Gandhi’s Take On Hinduism?
Intro: “The reason why Hinduism has survived is that the end which it sets before it was not development along material, but along spiritual lines. It tells everyone to worship God according to his own faith or dharma and so it looks at peace with all the religions.”?
|Hinduism according to Gandhi: Thoughts, Writings and Critical Interpretation, Orient Publishing, Pp 158,
Rs 195.00 ?
In this collection of select writings of Mahatma Gandhi, we get an insight into his thoughts and public discourses on Hinduism. Through a critical appraisal of this oldest living tradition, Mahatma Gandhi, one of the greatest thinkers-philosophers of the 20th century, shows why Hinduism has always been more than a religion – “It is a comprehensive way of life, a tradition by which people of India live. In spite of its all-inclusive character, it has a metaphysical core that is timeless and is intended to interpret reality to its people, to make life more meaningful, to provide them with a framework for the individual and social acceptance, and finally address their longing for ultimate freedom and salvation.” Going beyond the accepted and the historical boundaries of Hinduism, Gandhi identifies its acceptable and unacceptable overtones and associations, giving expression to its humane nature and beliefs.
Voicing his strong personal views on Hinduism, Mahatma Gandhi said, “I believe in the Vedas, the Upanishads, the Puranas and all that goes by the name of Hindu scriptures and therefore in avatars and rebirth. I believe that the varnashrama dharma in a sense, in my opinion is strictly Vedic, but not in its present popular and crude sense. I believe in the protection of the cow in its much larger sense than the popular and I do not disbelieve in idol-worship.” He clearly emphasised that he considered himself a Sanatani Hindu who believed in God, immortality of the soul, transmigration, the law of karma and moksha, in the practice of truth and ahimsa in daily life.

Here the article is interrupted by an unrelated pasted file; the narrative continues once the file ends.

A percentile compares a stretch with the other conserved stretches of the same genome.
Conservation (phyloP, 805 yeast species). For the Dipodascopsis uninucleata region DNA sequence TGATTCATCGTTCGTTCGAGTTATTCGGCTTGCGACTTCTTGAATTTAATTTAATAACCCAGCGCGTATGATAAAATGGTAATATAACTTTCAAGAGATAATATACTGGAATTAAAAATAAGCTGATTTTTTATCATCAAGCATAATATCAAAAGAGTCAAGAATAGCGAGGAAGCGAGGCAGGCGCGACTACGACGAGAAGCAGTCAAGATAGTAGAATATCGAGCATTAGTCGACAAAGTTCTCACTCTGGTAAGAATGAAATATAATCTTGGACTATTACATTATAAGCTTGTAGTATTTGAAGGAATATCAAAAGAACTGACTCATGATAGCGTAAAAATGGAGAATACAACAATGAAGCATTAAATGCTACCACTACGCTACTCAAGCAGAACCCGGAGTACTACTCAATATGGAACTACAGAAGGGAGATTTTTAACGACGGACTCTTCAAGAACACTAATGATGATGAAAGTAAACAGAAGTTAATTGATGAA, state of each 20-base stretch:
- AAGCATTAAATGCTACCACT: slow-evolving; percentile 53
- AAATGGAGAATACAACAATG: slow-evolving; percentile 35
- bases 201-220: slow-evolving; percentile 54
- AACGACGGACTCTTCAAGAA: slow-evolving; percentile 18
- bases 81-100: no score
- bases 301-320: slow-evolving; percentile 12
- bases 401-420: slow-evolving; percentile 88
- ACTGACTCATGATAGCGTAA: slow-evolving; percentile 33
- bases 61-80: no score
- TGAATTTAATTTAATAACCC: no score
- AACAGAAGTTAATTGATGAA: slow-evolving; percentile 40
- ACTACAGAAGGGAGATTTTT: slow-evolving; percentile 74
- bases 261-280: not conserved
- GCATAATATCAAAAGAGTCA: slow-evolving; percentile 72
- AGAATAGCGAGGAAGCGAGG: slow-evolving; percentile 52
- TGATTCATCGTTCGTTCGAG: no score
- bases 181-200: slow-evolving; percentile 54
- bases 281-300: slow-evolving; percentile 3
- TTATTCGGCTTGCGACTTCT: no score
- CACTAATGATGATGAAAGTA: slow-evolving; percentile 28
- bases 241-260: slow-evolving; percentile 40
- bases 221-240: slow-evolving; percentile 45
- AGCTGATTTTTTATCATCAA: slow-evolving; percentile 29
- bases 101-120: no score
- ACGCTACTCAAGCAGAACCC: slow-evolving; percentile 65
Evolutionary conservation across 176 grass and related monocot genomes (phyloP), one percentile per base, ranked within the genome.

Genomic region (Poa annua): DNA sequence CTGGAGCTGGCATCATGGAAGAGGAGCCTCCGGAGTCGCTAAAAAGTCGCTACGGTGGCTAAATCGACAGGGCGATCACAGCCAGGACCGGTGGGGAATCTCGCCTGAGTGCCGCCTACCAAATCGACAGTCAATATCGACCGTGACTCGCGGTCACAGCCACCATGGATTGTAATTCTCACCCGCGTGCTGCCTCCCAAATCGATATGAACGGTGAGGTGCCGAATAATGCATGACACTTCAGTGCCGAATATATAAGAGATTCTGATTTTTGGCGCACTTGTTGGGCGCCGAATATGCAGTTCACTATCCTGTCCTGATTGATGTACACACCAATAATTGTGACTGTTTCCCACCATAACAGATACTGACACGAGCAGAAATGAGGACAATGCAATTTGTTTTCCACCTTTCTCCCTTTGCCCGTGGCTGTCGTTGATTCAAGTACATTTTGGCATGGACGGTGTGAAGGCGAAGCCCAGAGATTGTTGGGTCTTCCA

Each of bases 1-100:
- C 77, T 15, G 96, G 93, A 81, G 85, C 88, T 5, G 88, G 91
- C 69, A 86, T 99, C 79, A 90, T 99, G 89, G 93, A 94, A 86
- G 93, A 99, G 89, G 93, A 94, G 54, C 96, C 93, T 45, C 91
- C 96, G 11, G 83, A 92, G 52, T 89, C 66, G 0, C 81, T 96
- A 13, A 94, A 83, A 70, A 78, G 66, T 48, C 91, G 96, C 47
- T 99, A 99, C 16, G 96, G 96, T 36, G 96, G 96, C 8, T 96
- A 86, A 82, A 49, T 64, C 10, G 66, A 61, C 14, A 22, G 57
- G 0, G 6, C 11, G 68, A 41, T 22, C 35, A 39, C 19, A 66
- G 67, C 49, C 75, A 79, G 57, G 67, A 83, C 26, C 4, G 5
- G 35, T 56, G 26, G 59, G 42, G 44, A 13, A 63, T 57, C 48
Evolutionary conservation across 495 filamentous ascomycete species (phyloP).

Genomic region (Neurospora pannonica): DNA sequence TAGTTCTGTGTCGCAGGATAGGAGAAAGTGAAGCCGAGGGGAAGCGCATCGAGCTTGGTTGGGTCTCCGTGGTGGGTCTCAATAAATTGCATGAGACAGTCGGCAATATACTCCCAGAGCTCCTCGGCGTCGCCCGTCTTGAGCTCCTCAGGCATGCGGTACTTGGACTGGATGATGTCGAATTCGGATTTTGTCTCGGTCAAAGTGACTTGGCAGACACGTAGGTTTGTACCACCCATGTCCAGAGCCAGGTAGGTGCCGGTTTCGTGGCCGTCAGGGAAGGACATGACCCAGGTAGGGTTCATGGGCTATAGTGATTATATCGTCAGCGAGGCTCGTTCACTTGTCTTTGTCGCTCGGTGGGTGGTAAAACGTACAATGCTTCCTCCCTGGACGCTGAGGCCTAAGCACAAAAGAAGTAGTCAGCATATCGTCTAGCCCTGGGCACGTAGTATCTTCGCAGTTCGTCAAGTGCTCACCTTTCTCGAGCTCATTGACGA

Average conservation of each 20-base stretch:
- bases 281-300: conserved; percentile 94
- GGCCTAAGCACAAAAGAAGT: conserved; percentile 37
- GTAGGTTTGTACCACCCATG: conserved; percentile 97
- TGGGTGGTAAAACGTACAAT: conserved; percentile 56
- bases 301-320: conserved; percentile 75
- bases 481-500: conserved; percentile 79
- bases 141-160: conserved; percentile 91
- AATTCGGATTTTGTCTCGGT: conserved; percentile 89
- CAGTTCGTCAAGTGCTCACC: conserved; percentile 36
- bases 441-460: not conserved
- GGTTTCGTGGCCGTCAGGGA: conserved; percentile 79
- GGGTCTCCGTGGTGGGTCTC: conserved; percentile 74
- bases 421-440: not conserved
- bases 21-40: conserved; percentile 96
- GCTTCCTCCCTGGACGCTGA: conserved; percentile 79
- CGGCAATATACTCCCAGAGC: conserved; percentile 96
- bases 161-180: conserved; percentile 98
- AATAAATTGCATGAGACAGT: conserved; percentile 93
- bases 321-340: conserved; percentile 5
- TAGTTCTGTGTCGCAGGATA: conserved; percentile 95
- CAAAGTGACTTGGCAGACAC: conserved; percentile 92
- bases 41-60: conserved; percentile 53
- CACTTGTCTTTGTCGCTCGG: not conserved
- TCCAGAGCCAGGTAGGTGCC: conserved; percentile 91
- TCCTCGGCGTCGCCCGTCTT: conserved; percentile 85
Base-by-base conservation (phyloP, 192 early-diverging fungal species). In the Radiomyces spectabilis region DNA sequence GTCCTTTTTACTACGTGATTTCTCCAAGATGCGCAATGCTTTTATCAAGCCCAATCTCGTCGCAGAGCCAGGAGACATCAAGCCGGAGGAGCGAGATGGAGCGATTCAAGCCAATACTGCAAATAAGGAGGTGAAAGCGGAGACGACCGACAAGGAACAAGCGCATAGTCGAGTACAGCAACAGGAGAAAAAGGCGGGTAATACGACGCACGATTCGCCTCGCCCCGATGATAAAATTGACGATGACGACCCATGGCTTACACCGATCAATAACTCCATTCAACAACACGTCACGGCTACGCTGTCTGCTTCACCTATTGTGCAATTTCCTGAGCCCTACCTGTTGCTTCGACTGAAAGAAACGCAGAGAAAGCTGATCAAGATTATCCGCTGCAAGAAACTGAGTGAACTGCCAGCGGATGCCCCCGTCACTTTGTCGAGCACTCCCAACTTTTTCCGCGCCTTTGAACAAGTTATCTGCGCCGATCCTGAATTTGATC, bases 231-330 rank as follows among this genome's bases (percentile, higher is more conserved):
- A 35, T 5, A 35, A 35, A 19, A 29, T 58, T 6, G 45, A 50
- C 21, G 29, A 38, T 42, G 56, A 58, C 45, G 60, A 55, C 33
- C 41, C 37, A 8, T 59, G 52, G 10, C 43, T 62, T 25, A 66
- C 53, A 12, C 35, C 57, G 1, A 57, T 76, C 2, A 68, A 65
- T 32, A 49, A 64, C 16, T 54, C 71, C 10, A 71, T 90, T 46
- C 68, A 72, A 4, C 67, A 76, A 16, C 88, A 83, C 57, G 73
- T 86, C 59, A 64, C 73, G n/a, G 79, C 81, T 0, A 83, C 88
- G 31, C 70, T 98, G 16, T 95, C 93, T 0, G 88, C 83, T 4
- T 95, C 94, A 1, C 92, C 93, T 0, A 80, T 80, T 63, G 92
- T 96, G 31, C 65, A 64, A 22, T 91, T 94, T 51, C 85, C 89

Gandhi said that the chief values of Hinduism lay “In holding the actual belief that all life (not only human beings, but all sentient beings) is one.” He added, “Hinduism is like the Ganges, pure and unsullied at its source, but taking in its course the impurities in the way. Even like the Ganges, it is beneficent in its total effect. It takes a provincial form in every province, but the inner substance is retained everywhere.”
In order to remove any doubts about his beliefs in Hinduism, Gandhi said that Hinduism is not an exclusive religion. “In it there is room for the writings of all the prophets of the world. It is not a missionary religion in the ordinary sense of the term. It has no doubt absorbed many tribes in its fold, but this absorption has been of an evolutionary imperceptible character. Hinduism tells everyone to worship God according to his own faith or dharma and so it looks at peace with all the religions.” He added, “Hinduism is a growth of ages. The very name, Hinduism, was given to the religion of the people of Hindustan by foreigners” and how right was when he said, “The reason why Hinduism has survived is that the end which it sets before it was not development along material, but along spiritual lines.”
There are many such golden truths which must be read to be understood and adopted in daily life.
-Manju Gupta?(Orient Publishing, 5A/8 Ansari Road, Daryaganj, New Delhi – 110002; www.orientpublishing.com)